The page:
from Women and Foreign Policy Program and International Institutions and Global Governance Program

Increasing Female Participation in Peacekeeping Operations

The first all-female unit of UN peacekeepers stand at attention as they arrive outside Liberia's capital, Monrovia, on January 30, 2007. Christopher Herwig/Reuters

Women are routinely underrepresented in peacekeeping operations, even though their participation has been shown to improve mission effectiveness and advance stability. The U.S. government should support a UN premium for police- and troop-contributing countries to increase the training and deployment of female peacekeepers.

September 26, 2018

The first all-female unit of UN peacekeepers stand at attention as they arrive outside Liberia's capital, Monrovia, on January 30, 2007. Christopher Herwig/Reuters
Policy Innovation Memorandum
Policy Innovation Memoranda target critical global problems where new, creative thinking is needed.

The Donald J. Trump administration is seeking to make UN peacekeeping more efficient and effective. As part of its reform efforts, the administration should increase women’s representation in peacekeeping operations. Women are routinely underrepresented in peacekeeping operations, even though their participation has been shown to improve mission effectiveness and advance stability. Countries around the world deploy women to the United Nations at levels far lower than they are represented in domestic security forces. To address this gap, the U.S. government should support a financial premium given by the United Nations to police- and troop-contributing countries to increase the training and deployment of female peacekeepers.

How Women’s Participation Improves Peacekeeping Operations

Jamille Bigio

Senior Fellow for Women and Foreign Policy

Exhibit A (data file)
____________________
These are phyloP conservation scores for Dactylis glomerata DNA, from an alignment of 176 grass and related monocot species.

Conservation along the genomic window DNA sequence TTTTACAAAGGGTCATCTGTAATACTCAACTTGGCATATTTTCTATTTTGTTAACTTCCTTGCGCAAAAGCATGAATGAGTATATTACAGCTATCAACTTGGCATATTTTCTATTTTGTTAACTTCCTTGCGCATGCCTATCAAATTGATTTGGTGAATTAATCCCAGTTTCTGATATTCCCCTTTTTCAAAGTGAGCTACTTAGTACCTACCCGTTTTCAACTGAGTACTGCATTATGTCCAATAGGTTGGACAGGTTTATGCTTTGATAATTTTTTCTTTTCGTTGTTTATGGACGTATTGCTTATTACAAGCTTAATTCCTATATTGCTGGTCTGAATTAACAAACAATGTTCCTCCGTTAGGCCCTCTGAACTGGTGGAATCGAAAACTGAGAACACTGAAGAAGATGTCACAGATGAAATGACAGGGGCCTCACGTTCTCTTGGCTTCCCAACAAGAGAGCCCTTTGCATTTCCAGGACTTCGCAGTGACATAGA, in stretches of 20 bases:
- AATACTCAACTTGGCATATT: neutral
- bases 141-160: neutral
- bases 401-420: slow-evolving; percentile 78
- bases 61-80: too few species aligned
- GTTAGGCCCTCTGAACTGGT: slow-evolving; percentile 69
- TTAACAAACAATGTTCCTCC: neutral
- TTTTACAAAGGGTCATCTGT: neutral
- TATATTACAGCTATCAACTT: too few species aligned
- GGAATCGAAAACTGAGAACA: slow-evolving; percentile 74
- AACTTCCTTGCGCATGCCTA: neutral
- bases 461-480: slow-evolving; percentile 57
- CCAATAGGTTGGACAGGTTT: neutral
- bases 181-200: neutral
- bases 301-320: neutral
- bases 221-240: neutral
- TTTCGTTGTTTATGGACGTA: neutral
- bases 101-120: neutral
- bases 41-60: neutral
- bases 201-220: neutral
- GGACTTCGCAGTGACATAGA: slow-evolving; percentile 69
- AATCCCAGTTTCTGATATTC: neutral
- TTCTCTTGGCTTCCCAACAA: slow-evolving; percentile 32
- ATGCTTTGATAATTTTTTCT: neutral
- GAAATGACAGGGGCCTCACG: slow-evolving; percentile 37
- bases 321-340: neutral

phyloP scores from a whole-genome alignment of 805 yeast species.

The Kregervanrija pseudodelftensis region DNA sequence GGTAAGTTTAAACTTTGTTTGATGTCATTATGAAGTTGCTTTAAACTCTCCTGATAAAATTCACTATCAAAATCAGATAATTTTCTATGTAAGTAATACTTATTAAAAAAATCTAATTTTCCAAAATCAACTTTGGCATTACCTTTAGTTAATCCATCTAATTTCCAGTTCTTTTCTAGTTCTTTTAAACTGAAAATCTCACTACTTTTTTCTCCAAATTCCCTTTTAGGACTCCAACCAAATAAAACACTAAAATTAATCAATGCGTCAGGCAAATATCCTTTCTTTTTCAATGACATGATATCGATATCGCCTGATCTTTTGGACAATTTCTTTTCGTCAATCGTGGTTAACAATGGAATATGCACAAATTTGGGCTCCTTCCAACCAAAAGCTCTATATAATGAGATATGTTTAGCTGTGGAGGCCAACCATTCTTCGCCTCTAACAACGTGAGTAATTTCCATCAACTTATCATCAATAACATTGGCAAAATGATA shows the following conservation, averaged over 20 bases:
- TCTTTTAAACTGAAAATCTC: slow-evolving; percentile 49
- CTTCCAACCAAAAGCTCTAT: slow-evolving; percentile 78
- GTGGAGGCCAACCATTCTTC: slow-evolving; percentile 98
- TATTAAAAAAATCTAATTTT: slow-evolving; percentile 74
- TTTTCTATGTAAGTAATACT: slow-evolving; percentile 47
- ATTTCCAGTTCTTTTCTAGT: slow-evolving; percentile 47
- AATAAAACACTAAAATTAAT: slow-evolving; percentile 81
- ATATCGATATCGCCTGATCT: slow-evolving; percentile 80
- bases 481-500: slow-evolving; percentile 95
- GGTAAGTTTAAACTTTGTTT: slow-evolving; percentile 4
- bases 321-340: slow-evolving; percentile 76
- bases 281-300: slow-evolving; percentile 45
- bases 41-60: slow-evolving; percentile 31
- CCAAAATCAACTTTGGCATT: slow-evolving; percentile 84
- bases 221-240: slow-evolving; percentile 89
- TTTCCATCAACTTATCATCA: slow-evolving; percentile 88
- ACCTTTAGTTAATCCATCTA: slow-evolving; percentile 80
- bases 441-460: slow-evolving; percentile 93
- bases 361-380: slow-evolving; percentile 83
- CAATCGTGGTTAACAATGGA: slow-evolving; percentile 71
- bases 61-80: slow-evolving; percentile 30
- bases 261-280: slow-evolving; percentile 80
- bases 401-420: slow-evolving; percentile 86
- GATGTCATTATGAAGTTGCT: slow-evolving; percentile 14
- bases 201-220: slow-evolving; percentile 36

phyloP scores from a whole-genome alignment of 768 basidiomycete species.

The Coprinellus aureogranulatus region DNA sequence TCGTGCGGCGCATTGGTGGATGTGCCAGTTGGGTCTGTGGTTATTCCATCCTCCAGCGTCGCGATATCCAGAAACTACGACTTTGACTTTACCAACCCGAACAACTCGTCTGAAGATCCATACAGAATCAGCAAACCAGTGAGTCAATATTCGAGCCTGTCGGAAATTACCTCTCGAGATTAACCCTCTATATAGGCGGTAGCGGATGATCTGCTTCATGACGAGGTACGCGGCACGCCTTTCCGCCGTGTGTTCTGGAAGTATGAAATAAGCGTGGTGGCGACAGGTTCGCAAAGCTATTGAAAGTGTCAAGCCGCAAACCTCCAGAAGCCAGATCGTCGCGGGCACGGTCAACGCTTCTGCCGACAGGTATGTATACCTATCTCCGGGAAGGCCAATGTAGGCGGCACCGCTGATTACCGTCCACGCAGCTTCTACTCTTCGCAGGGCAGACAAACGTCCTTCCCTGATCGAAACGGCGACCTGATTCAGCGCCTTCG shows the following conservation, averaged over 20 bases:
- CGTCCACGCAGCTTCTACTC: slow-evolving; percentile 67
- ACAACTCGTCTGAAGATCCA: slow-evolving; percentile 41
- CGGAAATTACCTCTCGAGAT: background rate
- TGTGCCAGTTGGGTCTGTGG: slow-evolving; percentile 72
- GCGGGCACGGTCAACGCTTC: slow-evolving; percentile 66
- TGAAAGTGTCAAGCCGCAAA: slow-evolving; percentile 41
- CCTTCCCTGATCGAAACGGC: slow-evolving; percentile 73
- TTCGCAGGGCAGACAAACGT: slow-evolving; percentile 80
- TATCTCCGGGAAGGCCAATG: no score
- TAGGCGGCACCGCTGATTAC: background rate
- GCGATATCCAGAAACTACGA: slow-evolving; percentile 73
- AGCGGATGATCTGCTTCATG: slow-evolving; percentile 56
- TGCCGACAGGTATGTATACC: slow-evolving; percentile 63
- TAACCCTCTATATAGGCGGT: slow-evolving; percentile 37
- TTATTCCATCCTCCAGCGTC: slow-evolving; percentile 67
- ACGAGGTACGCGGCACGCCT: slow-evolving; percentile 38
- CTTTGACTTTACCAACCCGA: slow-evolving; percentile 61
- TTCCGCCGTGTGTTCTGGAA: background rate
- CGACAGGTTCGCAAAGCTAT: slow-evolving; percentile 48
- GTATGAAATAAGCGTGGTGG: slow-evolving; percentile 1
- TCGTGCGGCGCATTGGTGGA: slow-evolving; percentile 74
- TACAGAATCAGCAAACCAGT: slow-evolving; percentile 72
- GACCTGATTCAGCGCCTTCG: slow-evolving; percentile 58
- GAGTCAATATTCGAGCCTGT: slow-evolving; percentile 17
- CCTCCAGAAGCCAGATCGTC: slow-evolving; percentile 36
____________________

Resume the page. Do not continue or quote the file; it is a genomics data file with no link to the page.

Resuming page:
Rachel Vogelstein

Douglas Dillon Senior Fellow and Director of the Women and Foreign Policy Program

Women make unique and substantive contributions that improve peacekeeping operations. Female peacekeepers frequently can access populations and venues that are closed to men, thereby improving intelligence about potential security risks. They are also better able to screen women during searches, helping to close a security loophole that extremists increasingly exploit. In addition, the presence of female officers improves access to community members, thereby amplifying situational awareness and helping military commanders fulfill their mandates, including the protection of civilians.

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Women’s participation in security forces improves dispute resolution. Female police officers are less likely than their male counterparts to use excessive force and are far more likely to de-escalate tensions and build trust with communities, thereby advancing stability and the rule of law. Women’s participation in the security sector is associated with fewer misconduct complaints and improved citizen perceptions of force integrity. For example, in Namibia, Rwanda, and South Africa, local populations perceived female police peacekeepers to be more effective at de-escalating potential violence, less threatening, and more receptive to civilians.

Greater gender parity in peacekeeping forces also reduces the risk of sexual exploitation and abuse, crimes that weaken local and international support for multilateral peacekeeping operations critical to U.S. and global security. Estimates suggest that increasing the proportion of women in military peacekeeping units from 0 percent to 5 percent reduces abuse allegations by more than half. A visible presence of female peacekeepers has been shown to empower women and girls in host communities and can raise women’s participation rates in local police and military forces, which in turn improves the capacity of national forces to take over security responsibilities from peacekeeping missions. In Liberia, for instance, observers attributed an increase in women’s participation in the national security sector—from 6 percent to 17 percent over nine years—to the example set by all-female police units deployed as part of the UN peacekeeping mission.

Gaps in Female Participation in Peacekeeping Operations